John Friendship-Taylor: The weather has taken on a more Autumnal feel to it, with quite a chill in the air. Yesterday (08/09), Peter Law made a lunchtime visit to the reservoir finding a couple of Spotted Flycatcher along the eastern side of the reservoir. He all noted a Little Egret and 3 Grey Wagtails.
I visited as usual in the evening and managed to see presumably the same Little Egret, together with Mike Pollard. It flew a couple of circuits of the reservoir before rather surprisingly going to roost in the pines at the northern end! There was also the odd group of both House Martins and Swallows heading through without stopping. Canada Geese numbers were up with 73 present, while the single Tufted Duck remained and the first Great Crested Grebe for a while was also about.
Today (09/09), I dragged myself up for a pre-work visit. It was pretty chilly and gloomy and seemingly good for something new to arrive. Overall, it was fairly quiet although the scrub and trees alongside the river were pretty productive with 1 Spotted Flycatcher, 1 Garden Warbler feeding on blackberries, a young Blackcap, 1 Willow Warbler and a couple of Chiffchaff. There were also a couple more Chiffchaff on the edge of the wood, one in song. A young Common Gull was with several Black Headed and Lesser Black Backed Gulls.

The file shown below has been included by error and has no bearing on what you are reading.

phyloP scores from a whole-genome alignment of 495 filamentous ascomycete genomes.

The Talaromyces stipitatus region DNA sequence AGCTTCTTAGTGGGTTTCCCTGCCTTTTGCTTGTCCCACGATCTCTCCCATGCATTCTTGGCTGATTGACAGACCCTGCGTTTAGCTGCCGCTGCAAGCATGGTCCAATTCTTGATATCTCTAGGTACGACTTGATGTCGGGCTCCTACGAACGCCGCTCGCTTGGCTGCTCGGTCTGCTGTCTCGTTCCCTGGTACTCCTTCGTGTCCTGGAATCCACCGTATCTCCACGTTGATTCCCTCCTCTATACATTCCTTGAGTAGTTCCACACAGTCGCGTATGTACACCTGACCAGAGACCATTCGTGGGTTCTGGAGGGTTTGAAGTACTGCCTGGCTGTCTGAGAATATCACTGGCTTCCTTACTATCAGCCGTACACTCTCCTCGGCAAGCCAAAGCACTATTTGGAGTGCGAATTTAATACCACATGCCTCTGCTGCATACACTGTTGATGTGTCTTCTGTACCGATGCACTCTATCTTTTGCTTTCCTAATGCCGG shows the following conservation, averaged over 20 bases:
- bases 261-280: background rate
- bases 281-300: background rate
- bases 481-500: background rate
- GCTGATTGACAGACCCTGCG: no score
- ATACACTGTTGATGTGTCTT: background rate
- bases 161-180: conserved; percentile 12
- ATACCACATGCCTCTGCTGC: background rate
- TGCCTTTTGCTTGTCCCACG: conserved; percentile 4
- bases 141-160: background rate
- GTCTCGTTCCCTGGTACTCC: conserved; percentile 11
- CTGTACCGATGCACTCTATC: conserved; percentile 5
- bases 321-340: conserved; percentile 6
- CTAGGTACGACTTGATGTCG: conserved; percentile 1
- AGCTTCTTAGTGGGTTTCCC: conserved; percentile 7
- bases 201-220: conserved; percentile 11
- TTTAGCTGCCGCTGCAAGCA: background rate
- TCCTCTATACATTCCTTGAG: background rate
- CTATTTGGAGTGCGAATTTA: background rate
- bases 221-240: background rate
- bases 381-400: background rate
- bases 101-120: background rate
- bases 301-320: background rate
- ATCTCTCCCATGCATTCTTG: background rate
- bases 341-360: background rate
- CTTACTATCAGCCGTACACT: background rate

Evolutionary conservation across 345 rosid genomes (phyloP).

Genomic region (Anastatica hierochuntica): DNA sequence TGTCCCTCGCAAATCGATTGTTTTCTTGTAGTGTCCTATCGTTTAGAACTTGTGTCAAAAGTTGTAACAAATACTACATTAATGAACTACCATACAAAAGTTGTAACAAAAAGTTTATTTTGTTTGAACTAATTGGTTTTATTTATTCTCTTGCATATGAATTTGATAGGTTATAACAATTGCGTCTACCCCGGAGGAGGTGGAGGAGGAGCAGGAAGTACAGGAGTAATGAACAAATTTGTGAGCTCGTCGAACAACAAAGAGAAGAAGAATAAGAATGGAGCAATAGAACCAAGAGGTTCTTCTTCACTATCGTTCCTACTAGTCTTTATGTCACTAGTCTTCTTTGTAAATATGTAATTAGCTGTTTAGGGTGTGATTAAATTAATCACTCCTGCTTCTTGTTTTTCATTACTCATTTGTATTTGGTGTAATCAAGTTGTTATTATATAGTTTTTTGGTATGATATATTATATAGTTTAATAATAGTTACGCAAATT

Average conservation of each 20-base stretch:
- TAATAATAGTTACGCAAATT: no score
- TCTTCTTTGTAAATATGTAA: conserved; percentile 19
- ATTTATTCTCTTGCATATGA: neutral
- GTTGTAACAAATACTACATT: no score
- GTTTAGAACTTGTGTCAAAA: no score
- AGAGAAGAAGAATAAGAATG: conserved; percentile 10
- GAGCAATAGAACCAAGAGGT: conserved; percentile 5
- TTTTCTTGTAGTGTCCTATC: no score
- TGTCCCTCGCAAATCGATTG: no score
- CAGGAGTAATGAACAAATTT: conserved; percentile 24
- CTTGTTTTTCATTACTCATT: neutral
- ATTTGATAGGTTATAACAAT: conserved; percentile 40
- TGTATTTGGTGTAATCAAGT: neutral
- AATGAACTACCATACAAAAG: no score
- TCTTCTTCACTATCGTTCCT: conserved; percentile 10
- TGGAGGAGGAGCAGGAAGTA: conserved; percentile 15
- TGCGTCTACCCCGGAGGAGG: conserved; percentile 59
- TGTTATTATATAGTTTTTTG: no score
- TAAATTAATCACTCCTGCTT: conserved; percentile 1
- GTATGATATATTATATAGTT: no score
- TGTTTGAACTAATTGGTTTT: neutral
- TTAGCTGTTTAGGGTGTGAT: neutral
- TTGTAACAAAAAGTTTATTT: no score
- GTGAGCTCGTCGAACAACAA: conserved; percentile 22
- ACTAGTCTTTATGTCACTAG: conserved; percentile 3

I paid a brief visit down to the Borrow Pit this evening. The 3 Whinchat remained, while a single Wigeon was present together with 2 Tufted Duck, 2 Little Grebe, a Coot, 3 Mute Swan and 2 Swallows passed through. The reservoir held 4 Tufted Duck plus the continued presence of a lovely, very vocal family party of Goldfinches that have been along the western edge of the reservoir for at least a week.
Colin Wilkinson also visited at dusk and saw 4 Yellow Wagtails heading south. He also had a look for some bats along by the river and the area east of the reservoir. With the aid of his basic detector, he was fairly sure he picked up 10-20 Common Pipistrelles, 2-3 Serotine and 1 Brown Long-Eared Bat.
The area may seem fairly normal to most but, with a bit of effort some really interesting wildlife can be found at Grimsbury!
This is no Farmoor, Otmoor or Port Meadow. This is Grimsbury. It's Grim up north!
There is a running total year list in the link above.
Please send in your bird sightings to the B.O.S. and/or to me directly for inclusion on the blog. If you have some photos you would like to contribute please let me know (contact via the comments box on the right if you do not have my email already). Thank you.